What is going on in Wyndford ? Barnabas Calder (in his book reviewed by Florian Urban in The Drouth August 21) tells us that Architecture, and especially the production of its materials, steel and cement, is the worst of climate change culprits, yet in Glasgow a whole estate is about to be pulled down and rebuilt. We are supposed to be on the brink of some massive changes in our way of living -but not just yet! Kelly Rappleye has organised an event which might enshrine Wyndford not so much as a cause célèbre as a cause désastre.
An upcoming film screening and discussion event for ArchiFringe’s 2023 open programme titled ‘Making Home: Glasgow’s Housing in Film & the Fight to ‘Save the Wyndford’’ looks to Glasgow’s housing histories to understand its present. Responding to ArchiFringe’s 2023 programme theme of (R)Evolution!, this screening programme aims to expand architectural perspectives on urban housing and demolition, through a wider consideration of home-making and community building.
Glasgow’s perpetual cycles of urban demolition and re-development, from the infamous slum tenement clearings to the present, have been critiqued for the social, architectural, cultural, and environmental harms they incur upon the city. Considering Scotland’s worsening and intersecting crises in housing, homelessness, energy, the cost-of-living, and climate change, the idea of destroying existent housing stock through costly and carbon-intensive demolition methods is increasingly indefensible. The Intergovernmental Panel on Climate Change’s March 2023 report emphasised the environmental imperative to Retrofit existent structures. The Glasgow City Council itself has vocally committed to Retrofit ‘at the heart’ of their Housing Strategy for 2023-2028. Yet, 35% of Glasgow’s high-rise housing schemes have been demolished since 2005, and another massive demolition has been slotted for the mid-century Modernist towers of the Wyndford estates in Glasgow’s West End area.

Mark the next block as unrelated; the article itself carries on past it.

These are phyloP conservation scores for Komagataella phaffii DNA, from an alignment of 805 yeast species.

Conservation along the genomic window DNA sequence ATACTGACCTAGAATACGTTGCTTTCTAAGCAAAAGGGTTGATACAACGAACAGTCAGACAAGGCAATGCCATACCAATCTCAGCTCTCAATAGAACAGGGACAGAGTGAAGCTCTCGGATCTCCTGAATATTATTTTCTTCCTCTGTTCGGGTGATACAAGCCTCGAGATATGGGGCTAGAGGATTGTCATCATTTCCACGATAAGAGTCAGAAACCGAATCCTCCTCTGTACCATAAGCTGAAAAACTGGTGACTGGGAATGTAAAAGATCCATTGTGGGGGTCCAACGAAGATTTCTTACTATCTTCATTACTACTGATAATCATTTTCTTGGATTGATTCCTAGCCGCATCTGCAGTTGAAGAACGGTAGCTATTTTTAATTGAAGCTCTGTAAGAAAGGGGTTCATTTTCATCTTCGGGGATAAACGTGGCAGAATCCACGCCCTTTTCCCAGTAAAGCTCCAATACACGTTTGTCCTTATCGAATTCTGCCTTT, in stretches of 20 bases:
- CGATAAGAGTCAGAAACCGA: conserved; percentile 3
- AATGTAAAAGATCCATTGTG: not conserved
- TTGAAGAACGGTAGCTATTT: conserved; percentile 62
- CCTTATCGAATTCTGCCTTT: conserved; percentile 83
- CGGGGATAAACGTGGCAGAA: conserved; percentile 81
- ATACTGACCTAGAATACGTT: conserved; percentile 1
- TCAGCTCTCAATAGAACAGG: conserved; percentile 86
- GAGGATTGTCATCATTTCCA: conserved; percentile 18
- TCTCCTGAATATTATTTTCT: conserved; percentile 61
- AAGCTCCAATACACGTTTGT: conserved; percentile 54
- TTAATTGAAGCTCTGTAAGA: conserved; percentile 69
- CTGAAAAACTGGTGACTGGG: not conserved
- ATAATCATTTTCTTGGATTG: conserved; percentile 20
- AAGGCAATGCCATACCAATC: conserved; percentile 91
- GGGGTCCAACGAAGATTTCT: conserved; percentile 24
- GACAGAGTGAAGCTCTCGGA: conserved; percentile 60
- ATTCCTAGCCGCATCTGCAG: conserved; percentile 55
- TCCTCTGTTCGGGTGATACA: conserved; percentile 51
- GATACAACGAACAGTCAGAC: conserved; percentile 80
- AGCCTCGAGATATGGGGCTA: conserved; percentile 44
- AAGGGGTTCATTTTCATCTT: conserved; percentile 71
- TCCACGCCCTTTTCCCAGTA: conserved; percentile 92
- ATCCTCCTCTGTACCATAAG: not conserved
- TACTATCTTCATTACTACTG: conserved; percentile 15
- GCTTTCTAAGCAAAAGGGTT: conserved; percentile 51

Weary refrains calling for urban regeneration through large-scale demolition reveal a pattern of cultural and historical amnesia. Political and social accountability is misplaced unto the built environment, stigmatising ‘tenement slums’ or ‘sink estates’, while the underlying causes of poverty and social exclusion remain unaddressed. This wilful amnesia decides what is expedient to forget—whether ignoring the histories inscribed within urban structures—or choosing to erase structures altogether. Scottish-Barbadian artist Alberta Whittle calls this phenomenon the ‘luxury of amnesia’ that allowed Scotland to repress or ignore its integral role in the Atlantic Slave Trade, despite the evidence stamped across Glasgow’s central civic architecture. In the wake of Glasgow’s mass demolitions of mid-century high rise housing estates throughout the 2000’s, photographer Chris Leslie’s photo project ‘Disappearing Glasgow’ (2008-2016) memorialises the dispersed communities that called these sites home, attempting to counter the wilful amnesia of urban demolition.
Looking to film as a tool for collective social learning, this screening event will ask what historical archival films, artists’ moving image, and documentary film about Glasgow can teach us about the deeper social roots of urban processes. Two films from the National Library of Scotland’s Moving Image Archive, ‘Places… Or People’ (1975) and ‘If Only We Had The Space’ (1974), produced by the city of Glasgow in the mid-1970s, mark a new period following Glasgow’s the 1960s mass tenement ‘slum clearances,’ and subsequent proliferation of high rise tower estates and suburban New Town developments. While the films’ dated voice-over narrations carry uncomfortable notes of civic propaganda, the interviews within each archival film reveal another story, in which Glasgow’s urban tenants and residents are forced to take matters into their own hands, in the face of political neglect. The films highlight grassroots, community-led initiatives that began fighting for restoration and refurbishment of their housing, including the Back Court Environmental Improvement Scheme and the tenement renovation efforts that led to a government grant programme supporting home-owner and landlord Retrofits.